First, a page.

HMS Alliance's weapon suite centered on 10 x 530mm (21") torpedo tubes with six bow-facing and four stern-facing. Two bow-facing launchers were fitted externally as were two of the stern-facing weapons. Up to 20 torpedoes could be carried on patrol. Beyond this, surface work was conducted through 1 x 4" QF (Quick-Firing) Mark XX11 deck gun and 1 x 20mm Oerlikon Anti-Aircraft (AA) automatic cannon. For only a short time, the boat also displayed 2 x Oerlikon AA automatic cannons.

Due to the end of the war, HMS Alliance missed out on actions in World War 2 altogether - though she remained a primary player in British naval actions during the ensuing "Cold War" between East and West. Just two of the class were completed before the end of the fighting.

In the post-World War 2 period, Alliance followed suit with many other wartime diesel-electric designs and had her role reworked to that of "Anti-Submarine Warfare" (ASW) to better counter the growing threat of the Soviet Navy's surface and underwater fleet. As such, a refit was undertaken from 1958 into 1960 that involved removal of all of her external torpedo tubes and ballistic deck armament for the purposes of streamlining. Additional refinement was had on the hull and sail structures while sonar was installed and seven more crew were added to her standard operating roster. Undersea performance increased to 10 knots and her acoustic signature was reduced - though all this came at a price for the ship's undersea displacement grew to 1,620 tons.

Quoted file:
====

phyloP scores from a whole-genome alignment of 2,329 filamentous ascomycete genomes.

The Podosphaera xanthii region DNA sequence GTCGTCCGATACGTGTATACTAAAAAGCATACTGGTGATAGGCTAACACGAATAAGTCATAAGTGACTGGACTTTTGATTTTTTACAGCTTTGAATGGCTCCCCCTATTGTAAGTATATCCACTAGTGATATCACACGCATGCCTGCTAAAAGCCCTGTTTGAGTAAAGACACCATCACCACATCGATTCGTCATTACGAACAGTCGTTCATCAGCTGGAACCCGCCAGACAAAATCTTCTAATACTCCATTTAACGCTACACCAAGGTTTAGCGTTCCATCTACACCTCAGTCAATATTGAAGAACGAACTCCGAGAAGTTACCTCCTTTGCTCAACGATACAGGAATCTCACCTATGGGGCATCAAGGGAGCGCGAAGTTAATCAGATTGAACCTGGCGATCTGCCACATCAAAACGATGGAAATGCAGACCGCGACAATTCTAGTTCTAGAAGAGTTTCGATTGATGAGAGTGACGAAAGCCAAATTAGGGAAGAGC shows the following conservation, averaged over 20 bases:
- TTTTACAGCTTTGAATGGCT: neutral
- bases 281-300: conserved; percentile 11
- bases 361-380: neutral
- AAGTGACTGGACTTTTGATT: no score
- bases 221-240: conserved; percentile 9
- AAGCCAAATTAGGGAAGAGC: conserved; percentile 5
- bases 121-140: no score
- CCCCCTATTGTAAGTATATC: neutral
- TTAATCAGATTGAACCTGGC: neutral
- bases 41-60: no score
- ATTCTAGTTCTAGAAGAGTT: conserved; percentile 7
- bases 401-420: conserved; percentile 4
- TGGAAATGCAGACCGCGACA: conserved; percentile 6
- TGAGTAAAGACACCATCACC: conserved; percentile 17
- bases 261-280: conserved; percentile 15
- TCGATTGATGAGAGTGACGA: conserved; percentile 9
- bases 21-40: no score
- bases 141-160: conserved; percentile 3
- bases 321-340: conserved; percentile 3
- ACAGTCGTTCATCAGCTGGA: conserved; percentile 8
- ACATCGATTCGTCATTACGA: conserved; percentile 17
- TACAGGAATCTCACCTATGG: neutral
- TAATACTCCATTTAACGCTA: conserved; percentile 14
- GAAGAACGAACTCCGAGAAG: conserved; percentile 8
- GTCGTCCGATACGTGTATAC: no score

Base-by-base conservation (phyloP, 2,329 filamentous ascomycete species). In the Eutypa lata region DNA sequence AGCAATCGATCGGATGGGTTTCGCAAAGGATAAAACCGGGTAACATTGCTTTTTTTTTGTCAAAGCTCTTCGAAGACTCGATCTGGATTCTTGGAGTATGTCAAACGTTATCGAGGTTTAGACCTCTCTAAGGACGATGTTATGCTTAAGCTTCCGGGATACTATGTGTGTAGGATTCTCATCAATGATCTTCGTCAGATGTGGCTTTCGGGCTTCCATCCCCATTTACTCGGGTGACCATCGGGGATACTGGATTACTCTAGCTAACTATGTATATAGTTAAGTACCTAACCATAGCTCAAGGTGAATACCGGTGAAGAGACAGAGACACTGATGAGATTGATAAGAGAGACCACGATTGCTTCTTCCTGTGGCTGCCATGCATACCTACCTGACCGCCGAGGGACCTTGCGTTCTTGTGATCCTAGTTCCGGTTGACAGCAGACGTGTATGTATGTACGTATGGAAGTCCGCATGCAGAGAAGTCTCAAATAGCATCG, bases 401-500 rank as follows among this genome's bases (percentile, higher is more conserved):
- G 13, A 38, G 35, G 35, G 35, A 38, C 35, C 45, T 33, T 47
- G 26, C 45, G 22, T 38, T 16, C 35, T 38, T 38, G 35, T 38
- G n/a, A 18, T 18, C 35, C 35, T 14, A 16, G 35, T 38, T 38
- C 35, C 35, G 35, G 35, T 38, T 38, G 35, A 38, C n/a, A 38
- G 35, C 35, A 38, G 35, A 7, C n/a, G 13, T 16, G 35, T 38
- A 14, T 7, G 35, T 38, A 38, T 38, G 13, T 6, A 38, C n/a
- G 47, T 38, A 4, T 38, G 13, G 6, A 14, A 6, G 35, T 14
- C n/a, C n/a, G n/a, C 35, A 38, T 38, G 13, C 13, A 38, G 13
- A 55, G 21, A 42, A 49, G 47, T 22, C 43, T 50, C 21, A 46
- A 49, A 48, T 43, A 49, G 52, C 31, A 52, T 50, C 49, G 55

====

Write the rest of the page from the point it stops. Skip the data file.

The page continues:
With the work completed, the boat was redesignated as HMS Alliance (S67).

With the Indonesia-Malaysian Confrontation (1963-1966) in the Far East, HMS Alliance represented part of the British commitment alongside Malaysia with support also stemming from Australia, New Zealand, and Brunei. Beyond general patrol missions, the boat was used in commando insertion sorties and tested out new camouflage schemes (the latter proving unsuccessful). Commonwealth forces were victorious in the conflict, leading to the establishment of present-day Malaysia.

Beyond this, her career took her back into Atlantic Waters. In January of 1968, she ran aground in waters near Bembridge (Isle of Wight) suffering what was only minor damage while, in September of 1971, one crewman was killed when a battery-related hydrogen gas build up ignited.

With her frontline usefulness now behind her, HMS Alliance was transferred to Gosport and served as a static classroom for future submariners until 1979. By this time, the Royal Navy undersea fleet comprised Oberon-class and Porpoise-class boats, leaving no place for a World War 2 relic.